Zach: How much does the president rely particularly on his communications staff to control the message?
Brandi: I sit in a room that’s … half the size of this stage … with eight people that backs right up to where the reporters work, and Mike can come any time of day and stand over my shoulder and ask me any questions he would like.
Michael: And I do.
Brandi: And he does. And I love it, because Mike is actually wonderful and lovely to talk to and usually has smart questions that make me think and make me have to run to our policy experts and ask a bunch of questions before I get back to him. But, you know, that sort of level of access and relationship is what the president pays people like me for, but that is not in place of his own engagement with Mike or Mike’s colleagues or a bunch of other people across the spectrum. Zach: What does your job look like on a daily basis, and Mike, what does your job look like on a daily basis?
Brandi: I break my job up into three buckets, and I think there’s two buckets that heavily overlap with Mike and then a third that eventually overlaps with Mike. The ﬁrst is prepping the press secretary for the press brieﬁng every day, which is a process that starts the night before and goes all the way until the brieﬁng is over, around 2 p.m. It requires drawing on what Mike asked me the day before to think about where he’s going to go tomorrow with his story and, you know, what question he might pose to the press secretary to make sure he’s not caught off-guard. A second bucket is just all the other questions that Mike [and his colleagues] have on a given day. And then the third is thinking ahead to what policy we’re going to roll out the next week, what announcement are we going to make. How are we going to do it?
Michael: My day is usually divided between short-term, longer-term, and strategic stories, right? And so the short-term stuff is literally, you come in and you have no idea — that you think you’re going to be working on one thing, and then David Petraeus resigns at 4 p.m. on a Friday or whatever. The great, wonderful thing about journalism is you jump in at that moment. Particular to The New York Times, we have four White House reporters and we have a kind of duty rotation that’s on a weekly basis, so on any given week, if it’s my duty week, then Brandi sees me more often. And then the third bucket is the strategic stuff, and it can be short-term or it could be long-term, but it tends to be stuff where we’re trying to pierce the veil of their kind of deﬁned message.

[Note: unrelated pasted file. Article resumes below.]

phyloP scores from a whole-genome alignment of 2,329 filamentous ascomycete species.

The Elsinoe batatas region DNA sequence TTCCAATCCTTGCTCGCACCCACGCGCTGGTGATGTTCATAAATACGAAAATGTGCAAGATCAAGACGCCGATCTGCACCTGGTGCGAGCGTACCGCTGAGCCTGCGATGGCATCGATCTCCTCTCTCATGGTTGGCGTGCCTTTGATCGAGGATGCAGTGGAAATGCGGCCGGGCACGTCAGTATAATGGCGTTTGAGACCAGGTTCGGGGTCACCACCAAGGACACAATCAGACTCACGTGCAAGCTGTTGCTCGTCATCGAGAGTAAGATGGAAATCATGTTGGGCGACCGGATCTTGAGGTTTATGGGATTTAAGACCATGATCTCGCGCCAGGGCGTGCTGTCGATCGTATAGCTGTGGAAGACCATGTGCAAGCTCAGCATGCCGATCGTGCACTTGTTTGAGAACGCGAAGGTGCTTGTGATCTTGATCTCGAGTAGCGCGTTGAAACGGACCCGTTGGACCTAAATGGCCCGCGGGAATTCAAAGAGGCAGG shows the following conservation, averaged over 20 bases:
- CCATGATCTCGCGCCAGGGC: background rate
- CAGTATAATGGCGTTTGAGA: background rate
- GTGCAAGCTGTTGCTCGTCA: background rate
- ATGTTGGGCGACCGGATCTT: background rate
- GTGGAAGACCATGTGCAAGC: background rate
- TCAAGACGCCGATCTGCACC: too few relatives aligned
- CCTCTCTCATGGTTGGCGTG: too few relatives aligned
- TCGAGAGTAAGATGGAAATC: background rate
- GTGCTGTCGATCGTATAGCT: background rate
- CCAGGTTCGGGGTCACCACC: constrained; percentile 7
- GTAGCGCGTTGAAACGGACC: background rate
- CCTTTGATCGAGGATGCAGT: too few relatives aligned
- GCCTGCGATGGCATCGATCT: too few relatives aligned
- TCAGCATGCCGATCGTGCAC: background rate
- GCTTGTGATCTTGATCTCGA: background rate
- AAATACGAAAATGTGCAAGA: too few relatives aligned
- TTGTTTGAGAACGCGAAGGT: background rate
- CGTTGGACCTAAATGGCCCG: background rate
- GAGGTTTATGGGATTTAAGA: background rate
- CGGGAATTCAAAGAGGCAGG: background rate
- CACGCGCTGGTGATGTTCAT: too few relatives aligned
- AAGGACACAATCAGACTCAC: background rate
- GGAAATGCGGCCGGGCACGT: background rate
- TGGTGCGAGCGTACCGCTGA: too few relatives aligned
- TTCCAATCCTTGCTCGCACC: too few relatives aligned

Student: What do you think about organizations like NowThis or AJ+ or even things like The Daily Show, John Oliver, and also, what do you think about the internet and virality giving rise to sort of niche news organizations that are on the extremes of the political spectrum?
Brandi: [T]his president is the ﬁrst sitting president to appear on a late-night television show. So I think it’s incredibly powerful that we have a president who can give long, sweeping speeches on foreign policy, but he can go on Jimmy Fallon, slow-jam the news, and maybe he’ll sneak in a mention about his trade deal while he’s there. So I think that’s a tool that’s been effective for us to use to communicate his policy agenda.
Michael: I think that those other kinds of outlets are great. But I do think that there’s two dangers. One is that if all you rely on is the kind of humor sites and the kind of late-night shows, et cetera, there’s a danger of getting a kind of warped perspective on what’s going on in the world, both in terms of what they choose to talk about and how they choose to talk about it. And I think what the internet has done is given rise to the ability, never before seen, to be able to feed your consumption of news only with stuff that you already agree with, if you want to. The ability to … ﬁlter out anything you disagree with by picking and choosing the narrow stuff that you already believe, is really a kind of dangerous thing for our kind of body politic. There are moments when I’ll see something on the [Bill] O’Reilly show and then I’ll look at what Rachel Maddow did on MSNBC about the same event, and she does it in her perspective, and I’m thinking, “I was there and neither of those have any basis in reality.” I worry about what happens to our country if we lose sight of what actually happened and are only thinking about a kind of version of what happened that conforms to what we already believe anyway.
Watch the full Ath event: A Conversation on Politics and Journalism in the Nation’s Capital